Studies show (opens in new tab) that the less frequently you look at your investments, the better your accounts typically perform. Taking the “ostrich approach” (burying your head in the sand) may work from time to time and spare investors some heartburn, but it does have the potential to do lasting harm, specifically for retirees.
If you are withdrawing from your accounts, any downturn will be exacerbated by selling investments at low prices. For this reason, it is important for retirees to keep ample cash on hand to prevent from having to sell investments during a downturn. When you need to take money out of your accounts, consider selling bonds during a stock market sell-off and trimming stocks during a bull market.
Taking the ostrich approach may have worked for retirees over the past decade, but not monitoring your withdrawal rate is a recipe for disaster. Assuming no change to your annual withdrawals, a 30% decline in portfolio value would increase your withdrawal rate by ~43%, potentially taking years off your portfolio’s longevity.
Understanding why people react in different ways can help you be a more compassionate spouse, parent, friend or business partner. Once you become more aware of your “money type,” you can leverage the positive traits to empower you to achieve your goals and dreams, while preventing the negative consequences from derailing your financial game plan.
Finally, if you would like to find out more about your own money type, take The Money Coaching Institute’s free online quiz (opens in new tab).
*Information based on Ibbotson Large Cap Stocks and Corporate Bond historic performance. The three-year rolling return data dates back to 12/31/1972 and the five-year rolling returns date back to 12/31/1974.
Thomas Farmer is a partner and wealth adviser at McGill Advisors (opens in new tab), a division of CI Brightworth. He obtained the CERTIFIED FINANCIAL PLANNER™ certification in 2011, the Certified 401(k) Professional designation in 2014 and is a member of the Financial Planning Association.
This Week in Cannabis Investing: Safe Banking Act in Focus During Lame-Duck Session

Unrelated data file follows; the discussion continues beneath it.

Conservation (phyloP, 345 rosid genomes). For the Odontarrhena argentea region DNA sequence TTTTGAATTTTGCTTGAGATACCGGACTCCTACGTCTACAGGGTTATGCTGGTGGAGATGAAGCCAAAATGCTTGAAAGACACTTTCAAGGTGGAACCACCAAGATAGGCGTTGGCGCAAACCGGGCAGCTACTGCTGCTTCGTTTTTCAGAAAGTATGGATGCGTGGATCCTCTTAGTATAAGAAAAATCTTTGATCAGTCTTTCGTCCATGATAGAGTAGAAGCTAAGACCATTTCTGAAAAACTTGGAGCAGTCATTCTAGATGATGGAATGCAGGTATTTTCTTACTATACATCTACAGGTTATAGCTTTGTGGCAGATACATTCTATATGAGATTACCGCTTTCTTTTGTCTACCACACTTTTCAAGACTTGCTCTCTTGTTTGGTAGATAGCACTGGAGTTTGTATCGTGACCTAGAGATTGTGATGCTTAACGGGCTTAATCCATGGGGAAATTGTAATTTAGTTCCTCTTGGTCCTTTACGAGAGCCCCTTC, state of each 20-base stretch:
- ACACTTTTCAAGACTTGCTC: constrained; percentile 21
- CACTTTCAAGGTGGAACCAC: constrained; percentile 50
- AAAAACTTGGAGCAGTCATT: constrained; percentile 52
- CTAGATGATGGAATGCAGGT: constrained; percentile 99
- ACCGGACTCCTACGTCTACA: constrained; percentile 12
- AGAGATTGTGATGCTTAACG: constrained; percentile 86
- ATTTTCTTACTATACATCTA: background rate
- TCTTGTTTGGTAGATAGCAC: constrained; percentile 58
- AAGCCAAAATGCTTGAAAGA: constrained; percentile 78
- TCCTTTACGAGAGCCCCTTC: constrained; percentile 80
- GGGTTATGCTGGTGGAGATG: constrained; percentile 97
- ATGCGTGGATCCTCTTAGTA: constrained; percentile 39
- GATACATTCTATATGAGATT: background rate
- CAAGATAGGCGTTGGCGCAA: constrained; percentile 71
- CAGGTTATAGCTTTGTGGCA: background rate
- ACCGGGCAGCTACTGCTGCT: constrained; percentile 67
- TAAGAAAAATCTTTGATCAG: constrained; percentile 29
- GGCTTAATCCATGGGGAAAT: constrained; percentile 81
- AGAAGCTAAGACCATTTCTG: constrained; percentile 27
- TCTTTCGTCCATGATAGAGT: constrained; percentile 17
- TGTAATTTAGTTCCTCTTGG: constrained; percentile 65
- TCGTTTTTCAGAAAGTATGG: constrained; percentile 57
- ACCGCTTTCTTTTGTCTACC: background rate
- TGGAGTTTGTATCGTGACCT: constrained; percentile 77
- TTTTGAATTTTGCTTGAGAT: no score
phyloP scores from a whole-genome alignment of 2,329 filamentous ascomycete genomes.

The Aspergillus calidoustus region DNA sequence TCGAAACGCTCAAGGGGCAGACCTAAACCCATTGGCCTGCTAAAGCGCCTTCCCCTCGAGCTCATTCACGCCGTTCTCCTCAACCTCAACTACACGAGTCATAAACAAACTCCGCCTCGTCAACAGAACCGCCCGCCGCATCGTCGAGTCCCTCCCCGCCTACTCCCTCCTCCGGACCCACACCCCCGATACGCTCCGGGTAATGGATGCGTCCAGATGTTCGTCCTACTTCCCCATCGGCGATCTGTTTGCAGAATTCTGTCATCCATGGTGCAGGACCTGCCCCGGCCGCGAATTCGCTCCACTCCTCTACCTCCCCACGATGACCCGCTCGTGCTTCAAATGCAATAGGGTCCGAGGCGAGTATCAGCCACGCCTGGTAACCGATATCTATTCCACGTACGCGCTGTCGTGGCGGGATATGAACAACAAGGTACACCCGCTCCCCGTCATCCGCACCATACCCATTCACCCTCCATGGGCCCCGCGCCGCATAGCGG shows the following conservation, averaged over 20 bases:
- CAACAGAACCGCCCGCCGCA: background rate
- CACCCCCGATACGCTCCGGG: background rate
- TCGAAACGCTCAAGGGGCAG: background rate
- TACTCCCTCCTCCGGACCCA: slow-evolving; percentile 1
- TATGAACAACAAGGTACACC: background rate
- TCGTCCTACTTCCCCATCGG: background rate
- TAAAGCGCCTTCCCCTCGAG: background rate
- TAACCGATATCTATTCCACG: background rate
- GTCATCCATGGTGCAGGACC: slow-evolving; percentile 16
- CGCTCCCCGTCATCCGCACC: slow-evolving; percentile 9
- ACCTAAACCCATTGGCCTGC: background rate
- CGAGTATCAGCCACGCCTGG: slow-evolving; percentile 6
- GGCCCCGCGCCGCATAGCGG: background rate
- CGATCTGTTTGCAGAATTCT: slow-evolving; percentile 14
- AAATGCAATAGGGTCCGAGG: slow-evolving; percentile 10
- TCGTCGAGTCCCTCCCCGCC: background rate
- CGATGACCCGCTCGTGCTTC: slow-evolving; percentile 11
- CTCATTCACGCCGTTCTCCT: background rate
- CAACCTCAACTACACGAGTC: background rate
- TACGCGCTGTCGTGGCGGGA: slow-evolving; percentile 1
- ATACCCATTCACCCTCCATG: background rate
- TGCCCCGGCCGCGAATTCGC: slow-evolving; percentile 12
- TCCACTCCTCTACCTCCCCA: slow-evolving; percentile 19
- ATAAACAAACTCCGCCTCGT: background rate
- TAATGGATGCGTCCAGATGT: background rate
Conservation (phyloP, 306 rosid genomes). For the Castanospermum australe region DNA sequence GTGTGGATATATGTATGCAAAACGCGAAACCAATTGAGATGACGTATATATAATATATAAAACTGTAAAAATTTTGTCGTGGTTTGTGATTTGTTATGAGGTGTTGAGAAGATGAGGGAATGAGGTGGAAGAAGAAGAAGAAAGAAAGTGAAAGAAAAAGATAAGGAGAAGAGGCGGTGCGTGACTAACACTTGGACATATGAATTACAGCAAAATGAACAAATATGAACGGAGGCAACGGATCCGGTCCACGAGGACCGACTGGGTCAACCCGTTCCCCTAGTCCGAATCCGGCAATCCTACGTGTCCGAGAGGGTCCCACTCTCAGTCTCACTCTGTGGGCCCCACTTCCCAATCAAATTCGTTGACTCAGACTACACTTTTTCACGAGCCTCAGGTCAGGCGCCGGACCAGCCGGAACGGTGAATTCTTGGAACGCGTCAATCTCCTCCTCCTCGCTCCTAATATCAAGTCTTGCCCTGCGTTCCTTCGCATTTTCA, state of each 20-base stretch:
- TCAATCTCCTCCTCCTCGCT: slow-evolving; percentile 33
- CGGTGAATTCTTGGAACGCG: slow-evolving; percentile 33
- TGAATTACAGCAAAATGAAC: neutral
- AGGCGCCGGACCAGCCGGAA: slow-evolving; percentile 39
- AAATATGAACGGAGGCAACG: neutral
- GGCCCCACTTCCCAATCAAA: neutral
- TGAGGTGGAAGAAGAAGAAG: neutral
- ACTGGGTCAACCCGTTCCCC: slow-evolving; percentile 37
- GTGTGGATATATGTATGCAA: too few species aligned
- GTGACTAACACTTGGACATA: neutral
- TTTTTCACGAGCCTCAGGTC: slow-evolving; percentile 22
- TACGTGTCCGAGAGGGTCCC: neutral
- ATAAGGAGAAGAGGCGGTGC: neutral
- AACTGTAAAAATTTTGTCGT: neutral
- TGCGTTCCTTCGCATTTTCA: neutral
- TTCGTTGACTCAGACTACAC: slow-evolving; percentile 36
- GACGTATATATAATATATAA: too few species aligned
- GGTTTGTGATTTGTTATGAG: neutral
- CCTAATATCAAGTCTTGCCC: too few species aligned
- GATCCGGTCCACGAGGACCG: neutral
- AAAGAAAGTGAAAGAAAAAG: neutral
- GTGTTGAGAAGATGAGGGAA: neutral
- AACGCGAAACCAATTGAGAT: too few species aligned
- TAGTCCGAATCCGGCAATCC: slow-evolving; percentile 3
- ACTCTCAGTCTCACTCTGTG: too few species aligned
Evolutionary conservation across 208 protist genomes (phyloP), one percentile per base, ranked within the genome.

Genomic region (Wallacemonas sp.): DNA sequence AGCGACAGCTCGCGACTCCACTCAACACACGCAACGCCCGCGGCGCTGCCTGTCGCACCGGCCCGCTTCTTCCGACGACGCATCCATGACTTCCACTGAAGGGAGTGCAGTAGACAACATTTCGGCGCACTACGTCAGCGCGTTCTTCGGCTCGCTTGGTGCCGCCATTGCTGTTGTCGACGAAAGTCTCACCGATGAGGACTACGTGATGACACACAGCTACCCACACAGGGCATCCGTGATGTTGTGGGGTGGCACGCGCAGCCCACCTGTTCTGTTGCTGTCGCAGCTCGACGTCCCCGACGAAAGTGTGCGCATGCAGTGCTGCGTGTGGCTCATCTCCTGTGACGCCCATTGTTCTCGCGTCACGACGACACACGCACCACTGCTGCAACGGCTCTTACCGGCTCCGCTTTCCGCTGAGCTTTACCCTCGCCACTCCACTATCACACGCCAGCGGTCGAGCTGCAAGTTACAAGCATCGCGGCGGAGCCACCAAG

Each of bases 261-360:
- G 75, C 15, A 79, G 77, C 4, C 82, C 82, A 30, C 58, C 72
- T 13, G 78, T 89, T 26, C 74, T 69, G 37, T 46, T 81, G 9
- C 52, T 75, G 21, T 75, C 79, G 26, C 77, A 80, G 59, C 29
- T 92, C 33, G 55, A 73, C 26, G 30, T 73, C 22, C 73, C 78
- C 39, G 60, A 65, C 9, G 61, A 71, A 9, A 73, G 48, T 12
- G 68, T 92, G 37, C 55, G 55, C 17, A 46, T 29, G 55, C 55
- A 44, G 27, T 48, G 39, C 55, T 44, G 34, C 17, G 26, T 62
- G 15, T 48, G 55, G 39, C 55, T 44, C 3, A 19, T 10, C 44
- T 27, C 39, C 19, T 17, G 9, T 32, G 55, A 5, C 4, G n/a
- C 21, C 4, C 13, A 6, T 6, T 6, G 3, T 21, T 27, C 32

Marijuana advocates are hoping the outgoing Congress will take action on the Safe Banking Act, legislation that will improve cannabis companies' access to finance.
By Morgan Paxhia • Published
Kiplinger's Weekly Earnings Calendar
stocks Check out our earnings calendar for the upcoming week.
By Karee Venema • Published
Can You Build a Retirement Income Plan With Both Risk and Reliability?
Two strategies for making retirement savings last — probability-based income planning and guaranteed income planning — can help ensure you have what you need in your golden years, but which is right for you?
By Scott M. Dougan, RFC, Investment Adviser • Published
5 Financial Wellness Tips to Help Weather the Winter
You can regain some control over today’s money pressures by exploring your employer's financial support options and benefits, making plans to save and taking other simple actions.
By Aaron Harding, CFP® • Published
10 Common Investing Mistakes That Can Easily Be Avoided
Some of these missteps might be a given when you’re starting out. A financial adviser offers tips on how to stay on track for years to come.
By Vincent Birardi, CFP®, AIF®, MBA • Published
I'm a New Widow. Who Are the Experts I Should Consult?
A support network of experts who can help a new widow can be just as important as your personal support network at such a difficult time.
By Stacy Francis, CFP®, CDFA®, CES™ • Published
Is Your Money Really Working for You? A Math Lesson in Rates of Return
Getting a high average rate of return does not necessarily equate to actual money in our pocket. A personal finance expert explains why math doesn’t equal money.
By Kyle Winkfield • Published
What’s Standing in the Way of Your Successful ‘Money Mindset’?
Many of us have common biases that keep us from making the best financial, and other, decisions. Knowing what they are and addressing them can help us set a new path forward.
By Ali Swart, CFP®, MBA • Published
Getting Ready for Retirement? We Explain Key Elements and Options
Retirement savings are just one component of your financial profile once you hit your golden years.
By Cory Chapman, Investment Adviser Representative • Published
3 Deadly Sins of Delaware Statutory Trusts
DSTs can be highly attractive to real estate investors, but it’s imperative to temper expectations and consider the big picture before diving in.
By Daniel Goodwin • Published